Earth’s hot interior is composed of a solid inner core of iron and nickel that is surrounding by a fluid outer core. In 1996, scientists first speculated that the Earth’s inner core was rotating faster than the rest of the planet, but the idea was controversial. The rotation of the inner core is believed to be driven by circulating liquid caused by heat-induced convection currents in the outer core.
For the past decade, scientists have been further investigating the rotation of the Earth’s inner core by analyzing seismic waves that pass through the interior of the Earth. Earthquakes produce seismic waves.
Research published in Science in 2005 and more recently in the February 2011 issue of Nature Geoscience confirms that Earth’s inner core does indeed rotate faster than the rest of the planet. The 2011 estimates suggest that the extra spin may be on the order of 0.1 to 1 degree every million years, a much slower estimate than the values proposed in 1996 and 2005.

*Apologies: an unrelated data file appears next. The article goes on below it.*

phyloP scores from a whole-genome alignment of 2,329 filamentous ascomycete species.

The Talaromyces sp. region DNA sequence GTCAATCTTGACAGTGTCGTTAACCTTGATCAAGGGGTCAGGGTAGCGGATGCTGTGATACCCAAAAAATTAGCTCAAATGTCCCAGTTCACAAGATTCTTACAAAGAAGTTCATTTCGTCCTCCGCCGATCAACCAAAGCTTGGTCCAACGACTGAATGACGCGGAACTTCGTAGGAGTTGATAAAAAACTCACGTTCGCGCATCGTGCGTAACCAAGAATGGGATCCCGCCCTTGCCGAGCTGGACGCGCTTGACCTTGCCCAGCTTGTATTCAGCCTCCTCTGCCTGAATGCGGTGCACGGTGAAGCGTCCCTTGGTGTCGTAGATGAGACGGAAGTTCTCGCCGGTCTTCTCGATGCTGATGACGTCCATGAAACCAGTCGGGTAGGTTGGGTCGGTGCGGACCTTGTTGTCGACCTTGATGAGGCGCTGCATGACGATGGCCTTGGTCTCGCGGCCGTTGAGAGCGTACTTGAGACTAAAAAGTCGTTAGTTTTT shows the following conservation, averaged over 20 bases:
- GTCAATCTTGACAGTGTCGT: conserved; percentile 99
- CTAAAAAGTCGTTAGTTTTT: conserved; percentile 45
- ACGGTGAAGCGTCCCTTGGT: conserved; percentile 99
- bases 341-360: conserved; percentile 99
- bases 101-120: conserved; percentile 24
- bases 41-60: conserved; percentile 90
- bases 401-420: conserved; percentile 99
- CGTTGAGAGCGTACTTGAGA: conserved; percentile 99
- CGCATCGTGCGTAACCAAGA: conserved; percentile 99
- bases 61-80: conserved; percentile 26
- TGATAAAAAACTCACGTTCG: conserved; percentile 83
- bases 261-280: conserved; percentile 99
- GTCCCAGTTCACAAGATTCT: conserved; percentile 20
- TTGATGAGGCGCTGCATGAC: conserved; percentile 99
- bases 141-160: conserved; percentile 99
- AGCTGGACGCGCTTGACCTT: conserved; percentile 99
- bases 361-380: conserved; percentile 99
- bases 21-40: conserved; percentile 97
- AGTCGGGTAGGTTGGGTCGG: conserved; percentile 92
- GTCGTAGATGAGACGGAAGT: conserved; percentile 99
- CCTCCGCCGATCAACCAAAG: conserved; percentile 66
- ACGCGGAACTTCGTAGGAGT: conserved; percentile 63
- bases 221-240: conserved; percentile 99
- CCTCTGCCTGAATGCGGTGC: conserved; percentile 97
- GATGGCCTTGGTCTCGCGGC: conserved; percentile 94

The hallmark of good science is that the results are repeatable. Now three scientific studies have confirmed the hypothesis that the Earth’s inner core rotates faster than the rest of the planet. Accurate geophysical information on the structure and movement of the Earth’s interior may help science to develop a more robust understanding of how the Earth generates a magnetic field that is essential to life on the planet.
Deanna Conners is an Environmental Scientist who holds a Ph.D. in Toxicology and an M.S. in Environmental Studies. Her interest in toxicology stems from having grown up near the Love Canal Superfund Site in New York. Her current work is to provide high-quality scientific information to the public and decision-makers and to help build cross-disciplinary partnerships that help solve environmental problems. She writes about Earth science and nature conservation for EarthSky.